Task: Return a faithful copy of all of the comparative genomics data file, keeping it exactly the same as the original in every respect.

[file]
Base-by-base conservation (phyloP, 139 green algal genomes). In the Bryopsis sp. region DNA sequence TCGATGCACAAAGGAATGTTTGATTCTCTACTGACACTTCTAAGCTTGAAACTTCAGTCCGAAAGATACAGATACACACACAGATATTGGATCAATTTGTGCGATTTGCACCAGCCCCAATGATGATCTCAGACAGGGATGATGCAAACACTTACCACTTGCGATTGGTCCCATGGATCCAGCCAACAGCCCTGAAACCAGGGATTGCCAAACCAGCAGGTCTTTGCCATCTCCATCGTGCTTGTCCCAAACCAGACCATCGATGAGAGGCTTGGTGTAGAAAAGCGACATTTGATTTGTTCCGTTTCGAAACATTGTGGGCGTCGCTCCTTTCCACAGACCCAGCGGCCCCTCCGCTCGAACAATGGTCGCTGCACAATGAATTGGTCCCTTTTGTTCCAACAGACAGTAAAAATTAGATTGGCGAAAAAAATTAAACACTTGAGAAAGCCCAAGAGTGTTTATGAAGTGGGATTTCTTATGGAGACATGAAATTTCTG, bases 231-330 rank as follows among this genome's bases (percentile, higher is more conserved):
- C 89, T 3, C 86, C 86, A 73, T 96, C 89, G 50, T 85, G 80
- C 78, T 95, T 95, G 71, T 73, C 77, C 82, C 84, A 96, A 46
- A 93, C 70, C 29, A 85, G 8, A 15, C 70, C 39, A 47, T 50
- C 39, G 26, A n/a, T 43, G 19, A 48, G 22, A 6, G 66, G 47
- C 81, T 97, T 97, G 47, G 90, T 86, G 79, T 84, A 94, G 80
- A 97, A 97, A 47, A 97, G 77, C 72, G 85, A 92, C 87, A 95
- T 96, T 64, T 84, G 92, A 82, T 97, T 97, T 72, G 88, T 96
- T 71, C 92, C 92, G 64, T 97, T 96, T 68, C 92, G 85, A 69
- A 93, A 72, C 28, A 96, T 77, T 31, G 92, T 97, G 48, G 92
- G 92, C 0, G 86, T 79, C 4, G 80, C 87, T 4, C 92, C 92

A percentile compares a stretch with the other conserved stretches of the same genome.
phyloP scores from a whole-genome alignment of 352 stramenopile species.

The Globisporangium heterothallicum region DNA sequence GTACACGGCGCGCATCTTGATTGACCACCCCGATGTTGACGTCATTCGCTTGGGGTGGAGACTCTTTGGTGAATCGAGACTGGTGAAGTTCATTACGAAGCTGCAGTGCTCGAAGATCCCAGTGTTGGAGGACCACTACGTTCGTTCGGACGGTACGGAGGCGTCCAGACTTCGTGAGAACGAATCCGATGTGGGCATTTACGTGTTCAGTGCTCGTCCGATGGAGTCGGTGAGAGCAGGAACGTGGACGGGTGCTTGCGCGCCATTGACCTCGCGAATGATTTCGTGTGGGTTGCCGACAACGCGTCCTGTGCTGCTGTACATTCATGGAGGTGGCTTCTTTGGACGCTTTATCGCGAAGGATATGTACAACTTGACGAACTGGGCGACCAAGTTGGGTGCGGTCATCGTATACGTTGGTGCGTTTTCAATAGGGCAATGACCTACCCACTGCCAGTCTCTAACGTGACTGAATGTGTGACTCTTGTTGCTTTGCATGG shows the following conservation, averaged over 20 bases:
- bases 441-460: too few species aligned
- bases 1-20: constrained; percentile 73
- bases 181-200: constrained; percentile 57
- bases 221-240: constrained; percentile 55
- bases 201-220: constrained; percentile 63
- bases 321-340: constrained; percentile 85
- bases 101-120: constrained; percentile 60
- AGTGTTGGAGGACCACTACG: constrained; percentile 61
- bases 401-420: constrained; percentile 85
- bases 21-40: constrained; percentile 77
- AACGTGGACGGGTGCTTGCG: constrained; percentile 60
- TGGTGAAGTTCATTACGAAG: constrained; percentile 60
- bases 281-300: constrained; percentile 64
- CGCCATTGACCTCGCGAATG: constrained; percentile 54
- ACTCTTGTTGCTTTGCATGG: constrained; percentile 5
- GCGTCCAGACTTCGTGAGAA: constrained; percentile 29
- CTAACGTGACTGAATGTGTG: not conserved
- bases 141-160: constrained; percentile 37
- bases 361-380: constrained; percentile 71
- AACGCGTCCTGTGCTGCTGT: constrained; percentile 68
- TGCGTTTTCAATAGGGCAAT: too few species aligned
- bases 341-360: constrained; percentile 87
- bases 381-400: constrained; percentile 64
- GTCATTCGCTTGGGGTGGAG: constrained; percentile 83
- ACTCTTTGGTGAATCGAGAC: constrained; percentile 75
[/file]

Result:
Base-by-base conservation (phyloP, 139 green algal genomes). In the Bryopsis sp. region DNA sequence TCGATGCACAAAGGAATGTTTGATTCTCTACTGACACTTCTAAGCTTGAAACTTCAGTCCGAAAGATACAGATACACACACAGATATTGGATCAATTTGTGCGATTTGCACCAGCCCCAATGATGATCTCAGACAGGGATGATGCAAACACTTACCACTTGCGATTGGTCCCATGGATCCAGCCAACAGCCCTGAAACCAGGGATTGCCAAACCAGCAGGTCTTTGCCATCTCCATCGTGCTTGTCCCAAACCAGACCATCGATGAGAGGCTTGGTGTAGAAAAGCGACATTTGATTTGTTCCGTTTCGAAACATTGTGGGCGTCGCTCCTTTCCACAGACCCAGCGGCCCCTCCGCTCGAACAATGGTCGCTGCACAATGAATTGGTCCCTTTTGTTCCAACAGACAGTAAAAATTAGATTGGCGAAAAAAATTAAACACTTGAGAAAGCCCAAGAGTGTTTATGAAGTGGGATTTCTTATGGAGACATGAAATTTCTG, bases 231-330 rank as follows among this genome's bases (percentile, higher is more conserved):
- C 89, T 3, C 86, C 86, A 73, T 96, C 89, G 50, T 85, G 80
- C 78, T 95, T 95, G 71, T 73, C 77, C 82, C 84, A 96, A 46
- A 93, C 70, C 29, A 85, G 8, A 15, C 70, C 39, A 47, T 50
- C 39, G 26, A n/a, T 43, G 19, A 48, G 22, A 6, G 66, G 47
- C 81, T 97, T 97, G 47, G 90, T 86, G 79, T 84, A 94, G 80
- A 97, A 97, A 47, A 97, G 77, C 72, G 85, A 92, C 87, A 95
- T 96, T 64, T 84, G 92, A 82, T 97, T 97, T 72, G 88, T 96
- T 71, C 92, C 92, G 64, T 97, T 96, T 68, C 92, G 85, A 69
- A 93, A 72, C 28, A 96, T 77, T 31, G 92, T 97, G 48, G 92
- G 92, C 0, G 86, T 79, C 4, G 80, C 87, T 4, C 92, C 92

A percentile compares a stretch with the other conserved stretches of the same genome.
phyloP scores from a whole-genome alignment of 352 stramenopile species.

The Globisporangium heterothallicum region DNA sequence GTACACGGCGCGCATCTTGATTGACCACCCCGATGTTGACGTCATTCGCTTGGGGTGGAGACTCTTTGGTGAATCGAGACTGGTGAAGTTCATTACGAAGCTGCAGTGCTCGAAGATCCCAGTGTTGGAGGACCACTACGTTCGTTCGGACGGTACGGAGGCGTCCAGACTTCGTGAGAACGAATCCGATGTGGGCATTTACGTGTTCAGTGCTCGTCCGATGGAGTCGGTGAGAGCAGGAACGTGGACGGGTGCTTGCGCGCCATTGACCTCGCGAATGATTTCGTGTGGGTTGCCGACAACGCGTCCTGTGCTGCTGTACATTCATGGAGGTGGCTTCTTTGGACGCTTTATCGCGAAGGATATGTACAACTTGACGAACTGGGCGACCAAGTTGGGTGCGGTCATCGTATACGTTGGTGCGTTTTCAATAGGGCAATGACCTACCCACTGCCAGTCTCTAACGTGACTGAATGTGTGACTCTTGTTGCTTTGCATGG shows the following conservation, averaged over 20 bases:
- bases 441-460: too few species aligned
- bases 1-20: constrained; percentile 73
- bases 181-200: constrained; percentile 57
- bases 221-240: constrained; percentile 55
- bases 201-220: constrained; percentile 63
- bases 321-340: constrained; percentile 85
- bases 101-120: constrained; percentile 60
- AGTGTTGGAGGACCACTACG: constrained; percentile 61
- bases 401-420: constrained; percentile 85
- bases 21-40: constrained; percentile 77
- AACGTGGACGGGTGCTTGCG: constrained; percentile 60
- TGGTGAAGTTCATTACGAAG: constrained; percentile 60
- bases 281-300: constrained; percentile 64
- CGCCATTGACCTCGCGAATG: constrained; percentile 54
- ACTCTTGTTGCTTTGCATGG: constrained; percentile 5
- GCGTCCAGACTTCGTGAGAA: constrained; percentile 29
- CTAACGTGACTGAATGTGTG: not conserved
- bases 141-160: constrained; percentile 37
- bases 361-380: constrained; percentile 71
- AACGCGTCCTGTGCTGCTGT: constrained; percentile 68
- TGCGTTTTCAATAGGGCAAT: too few species aligned
- bases 341-360: constrained; percentile 87
- bases 381-400: constrained; percentile 64
- GTCATTCGCTTGGGGTGGAG: constrained; percentile 83
- ACTCTTTGGTGAATCGAGAC: constrained; percentile 75